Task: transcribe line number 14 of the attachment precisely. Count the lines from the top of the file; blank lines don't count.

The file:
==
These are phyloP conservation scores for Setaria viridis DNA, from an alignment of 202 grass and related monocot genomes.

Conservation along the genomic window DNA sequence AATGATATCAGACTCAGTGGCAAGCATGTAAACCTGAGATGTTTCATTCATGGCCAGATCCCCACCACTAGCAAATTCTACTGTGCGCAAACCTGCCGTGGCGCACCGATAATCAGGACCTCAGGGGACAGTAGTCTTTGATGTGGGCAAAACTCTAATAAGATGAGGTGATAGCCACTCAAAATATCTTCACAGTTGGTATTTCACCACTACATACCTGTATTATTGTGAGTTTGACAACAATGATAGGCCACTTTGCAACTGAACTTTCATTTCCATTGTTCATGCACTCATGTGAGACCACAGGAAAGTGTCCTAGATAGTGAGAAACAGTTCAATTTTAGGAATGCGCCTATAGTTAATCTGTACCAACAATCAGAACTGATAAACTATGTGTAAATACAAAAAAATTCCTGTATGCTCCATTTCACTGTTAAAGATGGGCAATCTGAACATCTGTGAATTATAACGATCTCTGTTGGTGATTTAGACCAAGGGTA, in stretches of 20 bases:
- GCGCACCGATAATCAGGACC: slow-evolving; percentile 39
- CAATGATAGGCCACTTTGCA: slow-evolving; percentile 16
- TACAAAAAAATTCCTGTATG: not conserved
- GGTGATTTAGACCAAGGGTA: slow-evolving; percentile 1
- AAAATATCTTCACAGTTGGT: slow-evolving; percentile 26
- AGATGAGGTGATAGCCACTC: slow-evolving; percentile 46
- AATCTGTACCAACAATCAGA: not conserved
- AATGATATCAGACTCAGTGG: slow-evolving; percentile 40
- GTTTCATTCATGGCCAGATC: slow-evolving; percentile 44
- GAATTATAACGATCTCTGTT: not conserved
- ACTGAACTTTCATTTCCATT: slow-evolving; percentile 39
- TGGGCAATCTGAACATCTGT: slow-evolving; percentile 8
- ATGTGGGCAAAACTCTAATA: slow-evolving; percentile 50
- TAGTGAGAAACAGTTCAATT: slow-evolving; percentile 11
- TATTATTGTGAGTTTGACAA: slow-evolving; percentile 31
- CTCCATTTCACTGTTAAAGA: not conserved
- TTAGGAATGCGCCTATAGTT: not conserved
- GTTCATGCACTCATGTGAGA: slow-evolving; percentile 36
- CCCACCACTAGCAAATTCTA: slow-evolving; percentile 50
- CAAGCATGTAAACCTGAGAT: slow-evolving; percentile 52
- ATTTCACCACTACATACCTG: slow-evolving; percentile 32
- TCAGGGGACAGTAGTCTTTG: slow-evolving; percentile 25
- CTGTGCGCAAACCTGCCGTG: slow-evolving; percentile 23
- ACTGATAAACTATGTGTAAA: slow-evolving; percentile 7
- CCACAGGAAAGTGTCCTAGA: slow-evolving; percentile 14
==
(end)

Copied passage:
- TGGGCAATCTGAACATCTGT: slow-evolving; percentile 8